Monstering

Disabled Women and Nonbinary People Celebrating Monsterhood

Fruit of the Earth

CW: Assault (sexual), abuse

 

Years after I choked on the rubbery sex flesh
of my mother, my father, so many strange
and familial others, after the robed hands
pushed char between my horrified

teeth clenched like a portcullis, after my throat
repeatedly opened for dirty money and gagged
and tore, years since my small soul sighed
and withered like a frost-hit tree, implacably

retreating its life sap down my branches
into my cringing centre, a little further
with each heaving year, years since
my body retreated too, the flesh sliding off

the bones, my form willowing with grief,
scooping into a cave at the abdomen where
the loss was dying-star hot, a brief daughter
having blazed through, gasp, and then

silence and murder and ash, my mouth
clenched against nutrients, strangling the
cells slowly, mindlessly, aiming for death
without will, direction having been

tortured out of me thousands of days and
heavy bodies ago; years since then,
after an unexpected friend helped change everything
one bruised wall-flung Monday night, yes

everything, as if she threw a switch on the
horror train track of my life and it opened
to bearings I'd thought closed to me, after
I travelled hours away to my first 

own four walls (sometimes I lay in bed there,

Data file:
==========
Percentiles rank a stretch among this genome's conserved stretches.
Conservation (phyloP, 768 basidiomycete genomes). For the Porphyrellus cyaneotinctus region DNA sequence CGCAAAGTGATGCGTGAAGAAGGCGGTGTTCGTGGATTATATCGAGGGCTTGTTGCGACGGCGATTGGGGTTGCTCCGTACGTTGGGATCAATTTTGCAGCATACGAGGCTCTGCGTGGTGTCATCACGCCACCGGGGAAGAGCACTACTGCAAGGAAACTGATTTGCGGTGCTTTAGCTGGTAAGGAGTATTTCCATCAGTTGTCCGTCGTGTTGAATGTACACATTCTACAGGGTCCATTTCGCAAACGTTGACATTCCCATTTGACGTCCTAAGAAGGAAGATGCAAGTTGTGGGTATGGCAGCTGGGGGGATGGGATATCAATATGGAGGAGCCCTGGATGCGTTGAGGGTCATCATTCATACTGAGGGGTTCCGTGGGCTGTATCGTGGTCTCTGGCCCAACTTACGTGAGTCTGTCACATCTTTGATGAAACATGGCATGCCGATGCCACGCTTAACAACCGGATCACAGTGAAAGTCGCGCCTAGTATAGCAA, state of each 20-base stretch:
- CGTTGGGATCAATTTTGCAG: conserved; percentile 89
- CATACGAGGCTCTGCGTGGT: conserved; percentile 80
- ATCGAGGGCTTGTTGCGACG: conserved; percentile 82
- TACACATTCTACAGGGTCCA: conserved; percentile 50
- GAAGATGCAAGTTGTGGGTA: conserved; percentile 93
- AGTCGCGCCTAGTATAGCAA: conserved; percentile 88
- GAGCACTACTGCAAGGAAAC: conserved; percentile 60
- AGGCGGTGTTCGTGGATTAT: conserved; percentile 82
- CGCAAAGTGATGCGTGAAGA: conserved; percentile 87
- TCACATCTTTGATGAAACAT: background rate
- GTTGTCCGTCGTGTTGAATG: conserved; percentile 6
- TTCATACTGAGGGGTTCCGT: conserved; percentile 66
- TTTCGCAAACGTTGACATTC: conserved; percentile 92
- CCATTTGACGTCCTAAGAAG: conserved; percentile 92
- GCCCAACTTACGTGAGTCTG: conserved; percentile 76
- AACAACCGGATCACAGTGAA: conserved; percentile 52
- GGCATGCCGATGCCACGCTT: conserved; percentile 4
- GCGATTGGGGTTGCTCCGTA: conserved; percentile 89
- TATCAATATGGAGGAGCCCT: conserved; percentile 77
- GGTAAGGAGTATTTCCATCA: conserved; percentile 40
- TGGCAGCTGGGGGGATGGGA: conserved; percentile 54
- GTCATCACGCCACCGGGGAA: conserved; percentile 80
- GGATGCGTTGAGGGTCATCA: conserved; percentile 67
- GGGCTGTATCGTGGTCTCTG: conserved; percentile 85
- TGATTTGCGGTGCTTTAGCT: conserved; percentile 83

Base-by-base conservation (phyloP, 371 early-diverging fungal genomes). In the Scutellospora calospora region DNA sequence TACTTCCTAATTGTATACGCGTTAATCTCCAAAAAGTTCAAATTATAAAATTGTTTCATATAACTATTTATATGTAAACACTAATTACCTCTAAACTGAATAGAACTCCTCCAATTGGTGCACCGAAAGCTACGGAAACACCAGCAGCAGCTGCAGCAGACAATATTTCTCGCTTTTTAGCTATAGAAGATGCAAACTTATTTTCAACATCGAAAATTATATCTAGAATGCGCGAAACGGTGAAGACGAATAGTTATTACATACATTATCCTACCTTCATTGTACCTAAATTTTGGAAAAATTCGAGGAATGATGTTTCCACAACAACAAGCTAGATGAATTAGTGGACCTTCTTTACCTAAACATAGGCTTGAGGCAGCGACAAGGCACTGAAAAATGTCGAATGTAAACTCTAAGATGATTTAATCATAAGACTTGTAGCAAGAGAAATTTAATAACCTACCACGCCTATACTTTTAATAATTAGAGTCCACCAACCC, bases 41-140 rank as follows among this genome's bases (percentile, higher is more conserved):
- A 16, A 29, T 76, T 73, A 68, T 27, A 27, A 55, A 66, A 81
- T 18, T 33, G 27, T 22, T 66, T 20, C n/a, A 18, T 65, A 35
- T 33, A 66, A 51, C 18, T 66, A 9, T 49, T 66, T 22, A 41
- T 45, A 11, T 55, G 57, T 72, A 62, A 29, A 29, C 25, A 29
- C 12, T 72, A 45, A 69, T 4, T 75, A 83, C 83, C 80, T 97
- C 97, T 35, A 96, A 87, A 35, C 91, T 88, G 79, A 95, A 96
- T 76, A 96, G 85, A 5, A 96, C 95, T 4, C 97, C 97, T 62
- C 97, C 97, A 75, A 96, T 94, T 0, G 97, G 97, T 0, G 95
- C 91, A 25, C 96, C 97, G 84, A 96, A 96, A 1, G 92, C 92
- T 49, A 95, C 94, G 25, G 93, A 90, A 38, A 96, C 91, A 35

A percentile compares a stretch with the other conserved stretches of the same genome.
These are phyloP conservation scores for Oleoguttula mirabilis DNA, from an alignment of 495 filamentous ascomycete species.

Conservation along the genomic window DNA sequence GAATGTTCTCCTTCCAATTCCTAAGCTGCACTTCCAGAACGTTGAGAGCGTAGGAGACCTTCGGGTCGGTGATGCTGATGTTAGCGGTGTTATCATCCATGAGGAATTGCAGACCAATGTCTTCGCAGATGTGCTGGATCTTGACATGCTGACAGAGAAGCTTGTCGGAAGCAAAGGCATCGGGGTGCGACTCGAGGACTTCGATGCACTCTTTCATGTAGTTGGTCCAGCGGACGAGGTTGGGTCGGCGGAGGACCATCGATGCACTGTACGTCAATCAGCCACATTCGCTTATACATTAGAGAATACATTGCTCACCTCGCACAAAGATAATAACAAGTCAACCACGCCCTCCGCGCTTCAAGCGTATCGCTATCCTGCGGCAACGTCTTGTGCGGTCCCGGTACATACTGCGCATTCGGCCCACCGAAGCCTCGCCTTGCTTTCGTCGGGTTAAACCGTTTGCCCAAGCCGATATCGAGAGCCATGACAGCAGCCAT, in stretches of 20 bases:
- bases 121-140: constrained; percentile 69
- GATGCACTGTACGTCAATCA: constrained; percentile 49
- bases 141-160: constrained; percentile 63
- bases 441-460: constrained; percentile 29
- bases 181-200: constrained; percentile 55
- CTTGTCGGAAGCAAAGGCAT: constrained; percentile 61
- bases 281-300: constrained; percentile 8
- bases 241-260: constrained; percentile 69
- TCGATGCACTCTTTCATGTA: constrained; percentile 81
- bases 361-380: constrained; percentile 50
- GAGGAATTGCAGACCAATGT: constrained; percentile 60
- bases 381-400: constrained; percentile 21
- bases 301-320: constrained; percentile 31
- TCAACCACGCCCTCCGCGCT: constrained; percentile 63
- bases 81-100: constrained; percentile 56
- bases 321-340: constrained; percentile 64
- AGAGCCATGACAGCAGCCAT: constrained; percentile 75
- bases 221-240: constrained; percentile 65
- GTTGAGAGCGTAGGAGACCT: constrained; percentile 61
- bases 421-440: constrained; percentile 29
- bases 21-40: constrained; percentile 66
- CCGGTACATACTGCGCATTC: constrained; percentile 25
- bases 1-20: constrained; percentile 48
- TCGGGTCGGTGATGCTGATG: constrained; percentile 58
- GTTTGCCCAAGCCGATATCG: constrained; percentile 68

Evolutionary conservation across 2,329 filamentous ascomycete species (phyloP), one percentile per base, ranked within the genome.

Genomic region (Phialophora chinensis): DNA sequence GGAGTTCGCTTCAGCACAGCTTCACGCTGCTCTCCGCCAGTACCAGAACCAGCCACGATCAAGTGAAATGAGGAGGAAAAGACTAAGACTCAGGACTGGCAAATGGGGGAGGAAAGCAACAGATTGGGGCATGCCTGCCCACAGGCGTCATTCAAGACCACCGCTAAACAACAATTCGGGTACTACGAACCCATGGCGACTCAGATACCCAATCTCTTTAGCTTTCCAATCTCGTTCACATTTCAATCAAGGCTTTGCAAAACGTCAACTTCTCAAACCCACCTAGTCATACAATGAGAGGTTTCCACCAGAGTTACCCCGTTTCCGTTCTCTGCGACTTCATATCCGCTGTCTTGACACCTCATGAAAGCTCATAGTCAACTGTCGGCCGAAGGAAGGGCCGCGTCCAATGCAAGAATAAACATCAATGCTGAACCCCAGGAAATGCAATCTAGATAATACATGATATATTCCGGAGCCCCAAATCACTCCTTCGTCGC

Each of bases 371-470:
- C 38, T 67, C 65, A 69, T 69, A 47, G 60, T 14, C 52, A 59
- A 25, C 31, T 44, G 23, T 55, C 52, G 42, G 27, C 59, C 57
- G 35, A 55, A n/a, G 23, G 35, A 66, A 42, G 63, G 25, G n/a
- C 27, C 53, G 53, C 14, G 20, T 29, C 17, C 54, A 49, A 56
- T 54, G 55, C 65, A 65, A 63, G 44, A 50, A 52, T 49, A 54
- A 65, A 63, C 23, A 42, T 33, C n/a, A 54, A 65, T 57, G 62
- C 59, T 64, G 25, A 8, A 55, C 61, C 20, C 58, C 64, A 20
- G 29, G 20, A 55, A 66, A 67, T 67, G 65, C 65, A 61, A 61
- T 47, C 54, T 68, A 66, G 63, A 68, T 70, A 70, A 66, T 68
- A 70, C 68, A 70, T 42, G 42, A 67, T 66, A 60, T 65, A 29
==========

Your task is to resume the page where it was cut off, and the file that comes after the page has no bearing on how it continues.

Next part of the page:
door locked, my fingers caressing the
yellow-painted brick of those walls; they felt
like love, my head quietly safe, forgiven

whatever demons my father had tried to beat
out of it), after my soul started creeping out
slowly, at first only when no one saw,
cautiously allowing me a body, a secret

package of crackers or a banana, stretching into
my fingertips and my lips pressed against
another girl's, slowly budding in my
mouth like hidden curled leaves that had

slept through winter, now new-green and sticky,
growing once again the house the tree of
taste, because it was finally safe, my stomach
filling its cave, gently unflattening from

a grief-pitted rock shard; years later, today, I eat
a quart of berries.  Don't be surprised
when I tell you that, as the taste bursts
sharp and sweet and new-green

on my tongue, I am astonished, soul-struck,
that each time I taste goodness, my face lifts,
eyes closed, that when I say the blessing
(...boreyt p'ri ha'adamah) each time I cry.

 
 

ABOUT THE AUTHOR

Drawing of a smiling pale-skinned person, with curly brown hair past their shoulders and round glasses.  They are wearing a lavender t-shirt with a multi-gender symbol on it, blue pants, and pink shoes.  They are standing against a white background; their hands are tucked into their pants pockets.  

Drawing of a smiling pale-skinned person, with curly brown hair past their shoulders and round glasses.  They are wearing a lavender t-shirt with a multi-gender symbol on it, blue pants, and pink shoes.  They are standing against a white background; their hands are tucked into their pants pockets.
 

KAMILA RINA is a disabled neurodivergent immigrant bisexual genderfluid poet, sexuality & disability educator, and a survivor of torture and long-term sexual violence.  Ze likes trees, books, chocolate, and people and things that smell good, and enjoys talking about being present in one's body and fomenting the revolution.  They have previously been published in Room magazine, Breath & Shadow, Sinister Wisdom, and We Have Come Far.  For more information visit kamilarina.com.